1. Open a terminal window and sign in to Azure. If you're doing this from an Azure Machine Learning compute instance, use:

    az login --identity

    If you're not on the compute instance, omit --identity and follow the prompt to open a browser window to authenticate.

  2. Make sure you have the most recent versions of the CLI and the ml extension:

    az upgrade
  3. If you have multiple Azure subscriptions, set the active subscription to the one you're using for your workspace. (You can skip this step if you only have access to a single subscription.) Replace <SUBSCRIPTION-NAME> with your subscription name. Also remove the brackets <>.

    az account set --subscription "<SUBSCRIPTION-NAME>"
  4. Set the default workspace. If you're doing this from a compute instance, you can use the following command as is. If you're on any other computer, substitute your resource group and workspace name instead. (You can find these values in Azure Machine Learning studio.)

    az configure --defaults group=$CI_RESOURCE_GROUP workspace=$CI_WORKSPACE
  5. Make sure you are in your project directory.

    cd r-deploy-azureml
  6. To build the image in the cloud, execute the following bash commands in your terminal. Replace <IMAGE-NAME> with the name you want to give the image.

    If your workspace is in a virtual network, see Enable Azure Container Registry (ACR) for additional steps to add --image-build-compute to the az acr build command in the last line of this code.

    WORKSPACE=$(az config get --query "defaults[?name == 'workspace'].value" -o tsv)
    ACR_NAME=$(az ml workspace show -n $WORKSPACE --query container_registry -o tsv | cut -d'/' -f9-)
    az acr build ./docker-context -t $IMAGE_TAG -r $ACR_NAME


It will take a few minutes for the image to be built. Wait until the build process is complete before proceeding to the next section. Don't close this terminal, you'll use it next to create the deployment.

The az acr command will automatically upload your docker-context folder - that contains the artifacts to build the image - to the cloud where the image will be built and hosted in an Azure Container Registry.

Deploy model

In this section of the article, you'll define and create an endpoint and deployment to deploy the model and image built in the previous steps to a managed online endpoint.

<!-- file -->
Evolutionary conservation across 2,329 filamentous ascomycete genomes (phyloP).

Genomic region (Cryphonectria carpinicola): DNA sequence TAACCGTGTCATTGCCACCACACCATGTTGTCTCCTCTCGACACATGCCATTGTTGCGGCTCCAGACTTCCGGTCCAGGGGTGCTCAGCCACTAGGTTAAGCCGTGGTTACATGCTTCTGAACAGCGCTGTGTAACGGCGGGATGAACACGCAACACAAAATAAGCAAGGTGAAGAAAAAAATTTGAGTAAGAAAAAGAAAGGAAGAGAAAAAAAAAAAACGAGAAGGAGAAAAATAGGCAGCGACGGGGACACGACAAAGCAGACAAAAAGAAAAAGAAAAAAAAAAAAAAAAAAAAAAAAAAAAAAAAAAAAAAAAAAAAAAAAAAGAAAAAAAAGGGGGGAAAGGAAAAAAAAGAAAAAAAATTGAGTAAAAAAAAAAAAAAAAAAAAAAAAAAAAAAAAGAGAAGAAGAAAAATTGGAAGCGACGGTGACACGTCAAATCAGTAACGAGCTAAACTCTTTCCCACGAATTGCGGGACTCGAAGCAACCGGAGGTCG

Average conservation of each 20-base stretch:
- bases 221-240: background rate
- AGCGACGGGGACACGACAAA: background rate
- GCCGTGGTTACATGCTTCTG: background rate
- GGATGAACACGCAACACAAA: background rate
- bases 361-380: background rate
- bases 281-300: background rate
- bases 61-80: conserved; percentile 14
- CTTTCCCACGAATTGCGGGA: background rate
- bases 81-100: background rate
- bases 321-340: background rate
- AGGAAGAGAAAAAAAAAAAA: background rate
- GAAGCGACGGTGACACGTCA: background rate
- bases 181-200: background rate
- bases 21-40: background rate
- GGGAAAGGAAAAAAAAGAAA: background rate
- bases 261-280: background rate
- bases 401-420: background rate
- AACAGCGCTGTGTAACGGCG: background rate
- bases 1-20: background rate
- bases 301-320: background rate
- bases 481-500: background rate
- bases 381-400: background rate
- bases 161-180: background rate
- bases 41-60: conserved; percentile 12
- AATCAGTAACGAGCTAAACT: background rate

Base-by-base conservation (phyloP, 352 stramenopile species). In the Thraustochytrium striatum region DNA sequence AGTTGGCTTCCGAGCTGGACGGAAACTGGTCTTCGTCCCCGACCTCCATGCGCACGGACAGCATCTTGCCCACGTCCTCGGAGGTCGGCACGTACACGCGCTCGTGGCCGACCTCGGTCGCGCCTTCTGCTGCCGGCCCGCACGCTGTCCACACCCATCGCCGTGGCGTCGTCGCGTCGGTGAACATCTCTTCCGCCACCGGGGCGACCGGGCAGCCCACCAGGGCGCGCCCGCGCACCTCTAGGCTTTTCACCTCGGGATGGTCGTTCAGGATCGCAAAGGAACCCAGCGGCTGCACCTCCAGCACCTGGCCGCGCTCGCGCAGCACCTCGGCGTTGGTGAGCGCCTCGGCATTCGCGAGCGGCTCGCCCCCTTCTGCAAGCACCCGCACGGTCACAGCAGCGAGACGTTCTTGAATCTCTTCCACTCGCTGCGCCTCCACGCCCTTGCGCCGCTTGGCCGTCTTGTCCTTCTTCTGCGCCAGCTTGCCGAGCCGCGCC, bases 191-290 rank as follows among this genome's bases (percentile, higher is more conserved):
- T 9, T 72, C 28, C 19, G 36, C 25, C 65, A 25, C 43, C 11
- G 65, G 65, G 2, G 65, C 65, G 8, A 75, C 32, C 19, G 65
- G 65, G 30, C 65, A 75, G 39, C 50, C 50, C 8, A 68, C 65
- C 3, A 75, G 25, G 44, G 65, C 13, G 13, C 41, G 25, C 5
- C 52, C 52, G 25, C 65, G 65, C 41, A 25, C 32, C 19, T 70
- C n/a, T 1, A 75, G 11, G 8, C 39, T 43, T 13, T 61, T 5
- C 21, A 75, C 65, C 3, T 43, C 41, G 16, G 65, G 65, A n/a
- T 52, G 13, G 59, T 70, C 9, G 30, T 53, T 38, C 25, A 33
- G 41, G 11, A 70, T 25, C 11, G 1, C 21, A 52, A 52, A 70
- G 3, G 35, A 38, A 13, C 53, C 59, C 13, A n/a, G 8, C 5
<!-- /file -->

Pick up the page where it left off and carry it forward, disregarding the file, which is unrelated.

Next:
An endpoint is an HTTPS endpoint that clients - such as an application - can call to receive the scoring output of a trained model. It provides:

  • Authentication using "key & token" based auth
  • SSL termination
  • A stable scoring URI (

A deployment is a set of resources required for hosting the model that does the actual scoring. A single endpoint can contain multiple deployments. The load balancing capabilities of Azure Machine Learning managed endpoints allows you to give any percentage of traffic to each deployment. Traffic allocation can be used to do safe rollout blue/green deployments by balancing requests between different instances.

Create managed online endpoint

  1. In your project directory, add the endpoint.yml file with the following code. Replace <ENDPOINT-NAME> with the name you want to give your managed endpoint.

    name: <ENDPOINT-NAME>
    auth_mode: aml_token
  2. Using the same terminal where you built the image, execute the following CLI command to create an endpoint:

    az ml online-endpoint create -f endpoint.yml
  3. Leave the terminal open to continue using it in the next section.

Create deployment

  1. To create your deployment, add the following code to the deployment.yml file.

    • Replace <ENDPOINT-NAME> with the endpoint name you defined in the endpoint.yml file

    • Replace <DEPLOYMENT-NAME> with the name you want to give the deployment

    • Replace <MODEL-URI> with the registered model's URI in the form of azureml:modelname@latest

    • Replace <IMAGE-TAG> with the value from:

      echo $IMAGE_TAG
    endpoint_name: <ENDPOINT-NAME>
      code: ./src
      scoring_script: plumber.R
    model: <MODEL-URI>
      image: <IMAGE-TAG>
          port: 8000
          path: /live
          port: 8000
          path: /ready
          port: 8000
          path: /score
    instance_type: Standard_DS2_v2
    instance_count: 1
  2. Next, in your terminal execute the following CLI command to create the deployment (notice that you're setting 100% of the traffic to this model):

    az ml online-deployment create -f deployment.yml --all-traffic --skip-script-validation


It may take several minutes for the service to be deployed. Wait until deployment is finished before proceeding to the next section.


Once your deployment has been successfully created, you can test the endpoint using studio or the CLI:

Navigate to the Azure Machine Learning studio and select from the left-hand menu Endpoints. Next, select the r-endpoint-iris you created earlier.

Enter the following json into the Input data to rest real-time endpoint textbox:

    "forecast_horizon" : [2]

Select Test. You should see the following output:

Screenshot shows results from testing a model.

Clean-up resources

Now that you've successfully scored with your endpoint, you can delete it so you don't incur ongoing cost:

az ml online-endpoint delete --name r-endpoint-forecast

Next steps

For more information about using R with Azure Machine Learning, see Overview of R capabilities in Azure Machine Learning